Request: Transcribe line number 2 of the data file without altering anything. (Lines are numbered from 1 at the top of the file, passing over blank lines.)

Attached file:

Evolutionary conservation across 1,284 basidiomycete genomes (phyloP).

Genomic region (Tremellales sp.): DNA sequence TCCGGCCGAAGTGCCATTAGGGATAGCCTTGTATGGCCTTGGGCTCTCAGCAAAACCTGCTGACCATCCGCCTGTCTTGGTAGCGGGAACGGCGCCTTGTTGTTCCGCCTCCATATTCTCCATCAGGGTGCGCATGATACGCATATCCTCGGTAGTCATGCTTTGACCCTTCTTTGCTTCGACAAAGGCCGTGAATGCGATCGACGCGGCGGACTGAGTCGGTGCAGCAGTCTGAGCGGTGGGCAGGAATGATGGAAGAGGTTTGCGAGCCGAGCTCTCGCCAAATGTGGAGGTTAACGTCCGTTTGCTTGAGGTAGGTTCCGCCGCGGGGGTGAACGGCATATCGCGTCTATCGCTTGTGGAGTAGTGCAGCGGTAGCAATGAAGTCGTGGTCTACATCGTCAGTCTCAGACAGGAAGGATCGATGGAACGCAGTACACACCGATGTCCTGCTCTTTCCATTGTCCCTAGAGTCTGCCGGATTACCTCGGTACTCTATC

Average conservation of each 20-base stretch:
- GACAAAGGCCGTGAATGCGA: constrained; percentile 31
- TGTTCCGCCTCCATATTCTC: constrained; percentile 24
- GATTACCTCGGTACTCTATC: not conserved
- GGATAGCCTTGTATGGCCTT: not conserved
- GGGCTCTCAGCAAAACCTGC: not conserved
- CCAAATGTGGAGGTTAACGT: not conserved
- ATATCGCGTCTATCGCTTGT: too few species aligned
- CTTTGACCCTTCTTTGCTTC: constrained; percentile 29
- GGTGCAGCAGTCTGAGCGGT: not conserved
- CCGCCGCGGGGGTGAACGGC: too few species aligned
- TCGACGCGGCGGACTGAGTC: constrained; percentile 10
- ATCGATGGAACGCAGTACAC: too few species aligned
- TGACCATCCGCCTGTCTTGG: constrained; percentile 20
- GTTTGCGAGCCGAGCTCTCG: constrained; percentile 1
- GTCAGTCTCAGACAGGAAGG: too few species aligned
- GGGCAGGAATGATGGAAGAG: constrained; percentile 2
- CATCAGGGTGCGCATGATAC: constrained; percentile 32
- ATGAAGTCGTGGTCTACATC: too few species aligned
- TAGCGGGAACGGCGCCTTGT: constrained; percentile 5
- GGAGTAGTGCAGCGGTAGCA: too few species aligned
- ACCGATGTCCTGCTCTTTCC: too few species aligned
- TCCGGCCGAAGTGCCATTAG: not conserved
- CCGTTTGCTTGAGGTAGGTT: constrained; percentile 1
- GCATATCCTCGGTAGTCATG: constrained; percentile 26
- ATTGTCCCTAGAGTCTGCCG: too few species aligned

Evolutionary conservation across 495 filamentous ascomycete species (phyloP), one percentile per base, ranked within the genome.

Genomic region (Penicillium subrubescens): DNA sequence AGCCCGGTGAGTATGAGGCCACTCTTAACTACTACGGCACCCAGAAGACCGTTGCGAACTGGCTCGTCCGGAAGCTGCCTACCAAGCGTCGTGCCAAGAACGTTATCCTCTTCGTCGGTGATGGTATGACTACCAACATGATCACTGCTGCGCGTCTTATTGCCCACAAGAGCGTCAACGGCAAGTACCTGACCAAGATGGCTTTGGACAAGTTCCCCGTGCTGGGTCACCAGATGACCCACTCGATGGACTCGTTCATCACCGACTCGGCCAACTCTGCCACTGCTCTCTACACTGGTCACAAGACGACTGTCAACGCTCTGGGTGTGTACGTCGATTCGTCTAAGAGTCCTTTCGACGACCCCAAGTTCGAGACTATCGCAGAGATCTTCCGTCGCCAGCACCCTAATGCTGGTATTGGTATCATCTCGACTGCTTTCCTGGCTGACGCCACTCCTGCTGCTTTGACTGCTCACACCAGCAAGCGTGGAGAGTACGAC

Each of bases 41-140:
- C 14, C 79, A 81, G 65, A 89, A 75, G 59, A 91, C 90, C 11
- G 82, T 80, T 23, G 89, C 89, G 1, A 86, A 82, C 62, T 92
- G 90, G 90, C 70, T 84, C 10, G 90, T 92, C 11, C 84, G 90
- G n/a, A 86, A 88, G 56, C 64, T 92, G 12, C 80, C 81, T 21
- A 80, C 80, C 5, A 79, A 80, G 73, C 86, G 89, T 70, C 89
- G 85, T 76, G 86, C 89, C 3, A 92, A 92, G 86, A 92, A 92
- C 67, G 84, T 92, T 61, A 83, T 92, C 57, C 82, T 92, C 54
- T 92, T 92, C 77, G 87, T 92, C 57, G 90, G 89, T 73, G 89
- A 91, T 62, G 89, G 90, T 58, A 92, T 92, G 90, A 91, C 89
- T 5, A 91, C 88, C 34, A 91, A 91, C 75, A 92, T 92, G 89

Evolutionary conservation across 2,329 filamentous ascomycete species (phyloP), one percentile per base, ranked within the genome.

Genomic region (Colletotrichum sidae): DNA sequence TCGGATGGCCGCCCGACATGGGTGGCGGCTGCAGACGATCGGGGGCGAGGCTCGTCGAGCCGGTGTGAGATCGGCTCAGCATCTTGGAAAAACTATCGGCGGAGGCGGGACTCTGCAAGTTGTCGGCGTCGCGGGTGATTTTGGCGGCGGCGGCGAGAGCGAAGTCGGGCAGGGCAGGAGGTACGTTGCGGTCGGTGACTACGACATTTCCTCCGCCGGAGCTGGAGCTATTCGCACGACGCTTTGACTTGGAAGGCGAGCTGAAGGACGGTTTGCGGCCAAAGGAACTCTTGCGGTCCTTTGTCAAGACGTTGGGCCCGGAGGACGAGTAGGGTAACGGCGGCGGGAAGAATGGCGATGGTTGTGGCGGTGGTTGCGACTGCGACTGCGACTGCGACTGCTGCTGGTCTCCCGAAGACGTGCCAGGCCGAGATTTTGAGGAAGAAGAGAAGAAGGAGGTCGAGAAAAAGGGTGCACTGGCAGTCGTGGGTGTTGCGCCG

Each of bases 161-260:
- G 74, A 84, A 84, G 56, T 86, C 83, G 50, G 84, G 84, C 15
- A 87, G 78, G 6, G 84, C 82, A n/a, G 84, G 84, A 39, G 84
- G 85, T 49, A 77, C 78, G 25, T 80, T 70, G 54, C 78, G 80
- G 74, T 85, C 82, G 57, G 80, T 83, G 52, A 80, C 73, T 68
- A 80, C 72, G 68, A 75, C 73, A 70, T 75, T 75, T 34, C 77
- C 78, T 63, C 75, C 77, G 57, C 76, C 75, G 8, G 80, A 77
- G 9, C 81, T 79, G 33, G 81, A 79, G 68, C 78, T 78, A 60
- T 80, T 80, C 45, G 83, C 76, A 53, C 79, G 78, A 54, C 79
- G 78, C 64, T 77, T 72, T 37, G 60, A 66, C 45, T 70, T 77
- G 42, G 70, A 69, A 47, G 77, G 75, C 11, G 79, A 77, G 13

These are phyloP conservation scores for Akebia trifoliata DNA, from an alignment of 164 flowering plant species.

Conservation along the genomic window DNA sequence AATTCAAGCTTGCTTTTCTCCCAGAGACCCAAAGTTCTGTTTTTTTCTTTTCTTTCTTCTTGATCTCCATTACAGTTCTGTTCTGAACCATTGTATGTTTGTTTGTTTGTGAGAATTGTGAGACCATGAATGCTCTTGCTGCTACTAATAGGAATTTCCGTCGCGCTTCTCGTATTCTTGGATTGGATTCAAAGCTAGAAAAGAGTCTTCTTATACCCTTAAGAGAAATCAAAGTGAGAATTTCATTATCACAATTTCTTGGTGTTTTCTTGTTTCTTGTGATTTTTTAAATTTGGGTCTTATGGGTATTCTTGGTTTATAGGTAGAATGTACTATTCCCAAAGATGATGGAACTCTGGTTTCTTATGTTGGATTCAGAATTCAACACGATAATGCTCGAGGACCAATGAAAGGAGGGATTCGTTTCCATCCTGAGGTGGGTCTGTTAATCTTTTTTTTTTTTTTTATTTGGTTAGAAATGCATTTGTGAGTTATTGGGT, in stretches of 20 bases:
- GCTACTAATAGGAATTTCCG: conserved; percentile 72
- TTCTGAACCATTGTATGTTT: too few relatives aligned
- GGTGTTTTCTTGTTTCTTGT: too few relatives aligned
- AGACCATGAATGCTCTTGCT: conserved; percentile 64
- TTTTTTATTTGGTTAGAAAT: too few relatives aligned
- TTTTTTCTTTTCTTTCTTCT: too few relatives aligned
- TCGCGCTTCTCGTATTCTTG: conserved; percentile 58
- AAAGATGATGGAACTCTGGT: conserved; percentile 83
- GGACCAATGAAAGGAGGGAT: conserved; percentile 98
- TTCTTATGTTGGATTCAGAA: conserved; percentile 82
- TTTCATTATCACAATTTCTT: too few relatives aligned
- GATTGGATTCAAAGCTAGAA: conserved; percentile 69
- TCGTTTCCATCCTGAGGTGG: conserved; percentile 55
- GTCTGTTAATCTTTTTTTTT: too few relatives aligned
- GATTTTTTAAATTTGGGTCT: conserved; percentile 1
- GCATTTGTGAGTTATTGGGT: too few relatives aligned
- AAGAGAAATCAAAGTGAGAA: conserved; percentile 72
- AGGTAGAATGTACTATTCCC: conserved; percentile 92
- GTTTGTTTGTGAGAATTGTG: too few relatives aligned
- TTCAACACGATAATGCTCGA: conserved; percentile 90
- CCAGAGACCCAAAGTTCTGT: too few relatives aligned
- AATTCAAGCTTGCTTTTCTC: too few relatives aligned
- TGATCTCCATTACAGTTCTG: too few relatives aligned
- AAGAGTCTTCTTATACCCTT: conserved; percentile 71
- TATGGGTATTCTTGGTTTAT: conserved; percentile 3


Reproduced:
Genomic region (Tremellales sp.): DNA sequence TCCGGCCGAAGTGCCATTAGGGATAGCCTTGTATGGCCTTGGGCTCTCAGCAAAACCTGCTGACCATCCGCCTGTCTTGGTAGCGGGAACGGCGCCTTGTTGTTCCGCCTCCATATTCTCCATCAGGGTGCGCATGATACGCATATCCTCGGTAGTCATGCTTTGACCCTTCTTTGCTTCGACAAAGGCCGTGAATGCGATCGACGCGGCGGACTGAGTCGGTGCAGCAGTCTGAGCGGTGGGCAGGAATGATGGAAGAGGTTTGCGAGCCGAGCTCTCGCCAAATGTGGAGGTTAACGTCCGTTTGCTTGAGGTAGGTTCCGCCGCGGGGGTGAACGGCATATCGCGTCTATCGCTTGTGGAGTAGTGCAGCGGTAGCAATGAAGTCGTGGTCTACATCGTCAGTCTCAGACAGGAAGGATCGATGGAACGCAGTACACACCGATGTCCTGCTCTTTCCATTGTCCCTAGAGTCTGCCGGATTACCTCGGTACTCTATC